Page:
Alumni Gift to Fund Peabody Structural Renovations, Increase Accessibility, Set to Reopen Winter Term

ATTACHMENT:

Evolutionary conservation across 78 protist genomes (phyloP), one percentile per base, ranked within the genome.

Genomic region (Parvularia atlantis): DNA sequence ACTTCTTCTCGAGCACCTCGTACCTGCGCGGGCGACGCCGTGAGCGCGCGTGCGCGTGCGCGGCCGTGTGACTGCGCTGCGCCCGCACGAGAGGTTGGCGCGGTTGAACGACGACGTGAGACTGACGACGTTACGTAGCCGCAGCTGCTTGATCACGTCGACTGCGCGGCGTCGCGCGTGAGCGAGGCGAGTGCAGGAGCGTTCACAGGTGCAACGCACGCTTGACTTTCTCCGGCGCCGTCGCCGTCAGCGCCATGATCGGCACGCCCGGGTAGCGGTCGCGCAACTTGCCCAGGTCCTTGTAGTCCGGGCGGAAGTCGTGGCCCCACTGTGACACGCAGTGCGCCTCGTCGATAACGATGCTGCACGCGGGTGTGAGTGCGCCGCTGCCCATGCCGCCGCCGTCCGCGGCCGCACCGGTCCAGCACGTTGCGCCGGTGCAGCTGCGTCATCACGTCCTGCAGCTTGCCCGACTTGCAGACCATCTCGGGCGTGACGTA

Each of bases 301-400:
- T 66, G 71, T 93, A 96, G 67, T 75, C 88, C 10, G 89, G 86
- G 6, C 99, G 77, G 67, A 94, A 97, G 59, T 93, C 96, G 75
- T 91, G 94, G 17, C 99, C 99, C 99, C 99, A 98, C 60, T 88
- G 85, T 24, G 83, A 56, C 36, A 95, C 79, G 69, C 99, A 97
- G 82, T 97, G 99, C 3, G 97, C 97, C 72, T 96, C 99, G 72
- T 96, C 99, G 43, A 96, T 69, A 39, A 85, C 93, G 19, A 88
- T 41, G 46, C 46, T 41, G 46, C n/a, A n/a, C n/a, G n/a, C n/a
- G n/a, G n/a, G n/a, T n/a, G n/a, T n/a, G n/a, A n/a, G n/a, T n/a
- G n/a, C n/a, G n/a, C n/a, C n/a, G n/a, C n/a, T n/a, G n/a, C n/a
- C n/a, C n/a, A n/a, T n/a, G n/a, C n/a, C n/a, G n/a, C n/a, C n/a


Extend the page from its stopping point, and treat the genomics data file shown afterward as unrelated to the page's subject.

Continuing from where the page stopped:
After 109 years, the Robert S. Peabody Museum of Archaeology, home of one of the nation’s largest collections of Native American artifacts, will undergo several structural changes. Changes to the museum include the construction of a new staircase and a handicap-accessible bathroom and ramp on the first floor, as well as minor improvements to various storage and meeting rooms. Fire code and disability regulations dictated the need for the renovations. The Peabody’s lack of a second stairwell limited the use of the second floor to small groups and short stays in accordance with fire safety regulations. In addition, the museum needed to add an accessible bathroom and ramp to meet American Disabilities Act requirements. Malina Blustain, Director of the Peabody Museum, said, “We’ve had the need for a second stairwell to the second floor for about twenty years, and the more restricted fire codes that were recently passed only exacerbated this.” “We’ve known about these problems for years and we were fortunate enough to receive a gift specifically intended to remediate those two problems,” she continued. “I’ve seen the museum go from a very dormant building to a vibrant one that gets a lot of use by students and faculty, and I think this renovation will allow us to use Peabody even more fully,” said Blustain. “I’ve been here since 1993, so this is very exciting for me.” Marshall Cloyd ’58, Chairman of the Advisory Committee to the Peabody Museum, will fund the renovations. Blustain said, “He’s been a real supporter of the Peabody for a long time now, and I think that he recognized that we were, to some extent, limited in terms of accessibility.” After applying for a construction permit, the museum recently selected a contractor and scheduled a first meeting for this Friday. “We’ll also do some other modest upgrades that were pointed out by the building and fire inspectors that will give us a fresher look once we open up,” said Blustain. The construction will also affect the museum’s structure and will require reinforcement work for the building’s basement and plumbing. The museum will also relocate artifacts and organize them in a more orderly fashion. Though the museum received approval for construction this past summer, the Peabody staff and the administration began discussing the idea last year. “We’re all heartened and excited by this. We’ve wanted this progress for so long and we’re really grateful that the school is embracing the idea with as much enthusiasm as they have been,” said Blustain. “Peabody is a truly beautiful structure, and we’re hoping that these changes will allow us to use the building more fully,” she said. The museum also plans to convert the second floor library into another classroom once the second floor can accommodate larger groups. Lindsay Randall, Museum Educator, said, “We’re hoping to make the library our second classroom because of the increase in demand from faculty.” “Whenever they revamp a history class, they specifically work the Peabody into the curriculum. Right now, having three educators for one classroom has not been sufficient since we’ve run into double and even triple bookings,” Randall continued. Blustain said, “Our primary mission right now is to integrate ourselves into the academic program, and this renovation is definitely going to further that goal.” In preparation, Peabody moved a portion of its 500,000 artifacts to avoid possible damage. The staff focused on relocating the larger, more fragile pieces such as ceramics and baskets. Blustain said, “We had to make sure that we didn’t harm the objects by moving them.” Marla Taylor, Collections Assistant, said, “A lot of things have been relocated to facilitate ease of renovation. That’s been pretty time consuming.” The relocation process began early summer and is now close to completion. Bonnie Sousa, Senior Collections Manager, said the museum moved many of the items to new, permanent locations because of the construction. Sousa said, “We’ve been able to provide a better environment for artifacts on the second floor. There’ll be a lot more room to spread out and better accessibility and everyone will be able to see the artifacts.” “We’ll be able to bring students and faculty to the organic storage and show them a lot more things that they weren’t previously able to see,” she continued. The Peabody Museum will reopen at the beginning of winter term 2010-2011. The museum also aspires to undergo further reconstruction in the future. Blustain said, “The building is going to need renewal sometime, and we’re going to want to have a small extension to the building that will allow us to create a wheel-chair accessible entrance, a workspace and a new collections space. This would be way in the future, but we’re certainly at a point where we can argue successfully for that.” Blustain estimates that the earliest date that the Peabody can receive further reconstruction would be in over five years. Taylor came up with the idea of burying a time capsule, created by work duty students, under the entrance during construction. It would be opened during the Peabody’s future renewal. “My hope for the time capsule is to capture Peabody as it is now. Since we’re going through so many changes I’d like for us to be able to say, ‘Wow, this where we were’,” Taylor said. Taylor said that she plans for the project to be student-driven. “Whatever the students want to get out of this is the direction it will go,” she said. Blustain said, “It’ll make us better able to serve our school in all our different capacities. It might be a small thing, but it’ll have a big impact, at least for us,” she continued.